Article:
When we search for signs of life beyond Earth, what are we looking for? Do we look for footsteps left by humanoid aliens? Doubtful. Scientists think that if we find life on the icecaps of Mars, the moons of Saturn and Jupiter, or even exoplanets beyond our solar system, it’s most likely that the first signs of life we find are going to be of the microbial variety. But what might that microbial life look like? Should scientists be searching for familiar bacteria? Or maybe life on Mars, Europa, Enceladus, Trappist-1 b, and LHS 1140 b will look totally unlike anything we’ve ever seen.
This is the question Claire Mammoser and her colleagues are exploring as they probe the building blocks of life under extreme conditions. In research presented at the 2017 Experimental Biology Conference in Chicago on Sunday, Mammoser explains how unnatural amino acids may form the basis of yet-to-be-discovered forms of life.
Amino acids are the building blocks of proteins. Scientists know that 20 amino acids make up the proteins in our bodies, but those aren’t the only amino acids that exist on Earth. Mammoser looked at ten others, so-called “unnatural” amino acids that don’t build proteins.
“What sparked our interest in this research is that all of these amino acids, they do exist on Earth, a lot of them,” Mammoser tells Inverse. “But we don’t use them, and the question is, ‘Why?’”
After all, if they don’t form the basis of life, what the heck are they doing here?
“One possible reason is that [natural amino acids] were the only amino acids that were around at the time [we evolved],” she says. “Another reason might be that the amino acids we used were beneficial in some way.” Part of the idea behind this research is that unnatural amino acids could have been better-suited for developing life on other worlds since stability is a basic prerequisite for life.
In an effort to find out whether these unnatural amino acids could have formed the building blocks of life in organisms that evolved on other planets, Mammoser and her fellow researchers in Laura Rowe’s lab at Valparaiso University examined them under the conditions that they could experience on Mars, Europa, and Enceladus: extreme hot and cold temperatures, UV radiation, and pH variations. The researchers also tested five natural amino acids to compare their resiliency under these extreme conditions. They found that many broke down under the extreme conditions, some more than others.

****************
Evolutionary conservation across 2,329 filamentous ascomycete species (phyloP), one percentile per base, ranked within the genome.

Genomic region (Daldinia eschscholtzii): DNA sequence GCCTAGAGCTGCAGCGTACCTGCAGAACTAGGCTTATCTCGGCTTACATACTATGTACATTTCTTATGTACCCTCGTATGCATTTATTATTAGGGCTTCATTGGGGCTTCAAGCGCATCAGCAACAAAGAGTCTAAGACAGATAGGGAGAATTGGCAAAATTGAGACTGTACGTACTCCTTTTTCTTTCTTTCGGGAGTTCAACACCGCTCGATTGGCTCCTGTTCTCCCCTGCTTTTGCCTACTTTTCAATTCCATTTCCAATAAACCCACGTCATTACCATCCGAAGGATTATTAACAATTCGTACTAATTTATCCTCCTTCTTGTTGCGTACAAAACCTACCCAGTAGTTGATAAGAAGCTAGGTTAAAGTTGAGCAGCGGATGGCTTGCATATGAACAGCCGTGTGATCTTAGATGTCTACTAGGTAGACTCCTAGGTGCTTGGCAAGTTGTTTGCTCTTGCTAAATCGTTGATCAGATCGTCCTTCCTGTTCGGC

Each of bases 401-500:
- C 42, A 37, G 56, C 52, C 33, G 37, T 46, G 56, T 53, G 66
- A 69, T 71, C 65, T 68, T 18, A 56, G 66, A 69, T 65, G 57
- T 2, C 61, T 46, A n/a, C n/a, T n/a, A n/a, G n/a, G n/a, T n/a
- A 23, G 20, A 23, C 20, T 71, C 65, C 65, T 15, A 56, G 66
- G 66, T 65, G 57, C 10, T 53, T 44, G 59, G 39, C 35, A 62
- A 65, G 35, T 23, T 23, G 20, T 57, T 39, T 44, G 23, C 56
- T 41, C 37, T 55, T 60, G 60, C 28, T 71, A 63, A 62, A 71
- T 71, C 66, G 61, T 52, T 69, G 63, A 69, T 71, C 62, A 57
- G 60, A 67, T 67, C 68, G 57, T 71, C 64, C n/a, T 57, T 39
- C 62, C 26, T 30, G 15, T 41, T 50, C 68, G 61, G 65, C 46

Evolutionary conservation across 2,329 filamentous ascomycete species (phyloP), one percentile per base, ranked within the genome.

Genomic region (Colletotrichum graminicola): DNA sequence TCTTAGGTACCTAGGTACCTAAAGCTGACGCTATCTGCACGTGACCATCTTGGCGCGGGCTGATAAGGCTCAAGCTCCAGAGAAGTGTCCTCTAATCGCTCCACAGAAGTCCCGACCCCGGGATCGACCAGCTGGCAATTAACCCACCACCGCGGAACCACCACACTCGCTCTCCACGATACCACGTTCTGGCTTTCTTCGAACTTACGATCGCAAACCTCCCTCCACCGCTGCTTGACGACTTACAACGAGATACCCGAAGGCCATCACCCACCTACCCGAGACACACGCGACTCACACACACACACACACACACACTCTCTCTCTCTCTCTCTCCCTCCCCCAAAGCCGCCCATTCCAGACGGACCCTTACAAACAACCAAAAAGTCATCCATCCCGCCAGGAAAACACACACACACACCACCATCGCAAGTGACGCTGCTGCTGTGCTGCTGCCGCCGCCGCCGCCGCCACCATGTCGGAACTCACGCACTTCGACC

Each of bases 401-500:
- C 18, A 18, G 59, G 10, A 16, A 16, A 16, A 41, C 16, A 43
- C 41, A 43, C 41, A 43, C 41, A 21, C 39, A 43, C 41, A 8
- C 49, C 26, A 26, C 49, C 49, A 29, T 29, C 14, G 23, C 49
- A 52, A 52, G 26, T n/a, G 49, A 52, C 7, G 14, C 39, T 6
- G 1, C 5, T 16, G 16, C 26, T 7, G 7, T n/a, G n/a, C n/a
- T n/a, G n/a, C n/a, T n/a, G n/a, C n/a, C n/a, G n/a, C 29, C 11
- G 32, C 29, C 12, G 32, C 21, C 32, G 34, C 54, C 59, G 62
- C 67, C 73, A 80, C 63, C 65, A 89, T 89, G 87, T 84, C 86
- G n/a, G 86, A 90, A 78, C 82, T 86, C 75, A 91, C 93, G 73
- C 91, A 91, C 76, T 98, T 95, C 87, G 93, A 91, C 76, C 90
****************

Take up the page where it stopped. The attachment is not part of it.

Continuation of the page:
“Far and away, out of everything we tested so far, the one that had by far the highest impact was UV radiation,” says Mammoser. Putting the amino acids under a high-powered UV lamp to simulate conditions on a moon or planet without the atmospheric protection offered by Earth’s atmosphere, many of the unnatural amino acids lost molecular groups.
But this is just the beginning of their research.
Now that the team has established its methods for testing these amino acids, they are really going to get down to business. Mammoser says they want to test the effects of gamma radiation and even higher heat in the future. Specifically, they want to reproduce the high heat and sulfide conditions of an underwater volcano on Earth, known as a black smoker. This would be crucial to understanding how unnatural amino acids could produce chemosynthetic microbes like the ones suspected to live under the surface of Enceladus.
“We’re especially interested in those specific places because of the potential for underwater oceans,” says Mammoser.
Abstract: In addition to the 20 natural amino acids used in the genetic codes of most biological organisms, there are hundreds more non-proteinogenic, or “unnatural” amino acids which could be used in the genetic codes of organisms evolving under conditions different than those on Earth. However, in order for a protein based extraterrestrial life-form to have evolved in the first place, the amino acids within the organism must be relatively stable in the extraterrestrial environmental conditions In this work, the stability of ten unnatural amino acids and five representative natural amino acids has been tested under a variety of extraterrestrial conditions, such as heat, cold, pH variation, and UV radiation. The environmental conditions selected were intended to potentially mimic the conditions on the three most likely locations of life development within our Solar System: the ice caps of Mars, and the subsurface oceans of the moons Europa and Enceladus. After the amino acids were subjected to these conditions while in solution, their stability was quantified using Ultra-Performance Liquid Chromatography with UV-Vis and MS detectors. The area of the parent amino acid peak (determined through MS) on the UV-Vis chromatogram could then be described as a percentage of the area of all non-solvent peaks, with any non-solvent, nonparent peaks representing degradation of the original amino acid. Ultimately, trends in stability could indicate favorable traits for amino acids to possess in order to survive on other planets and moons. Support or Funding Information: This work has been supported by an Indiana Space Grant consortium grant.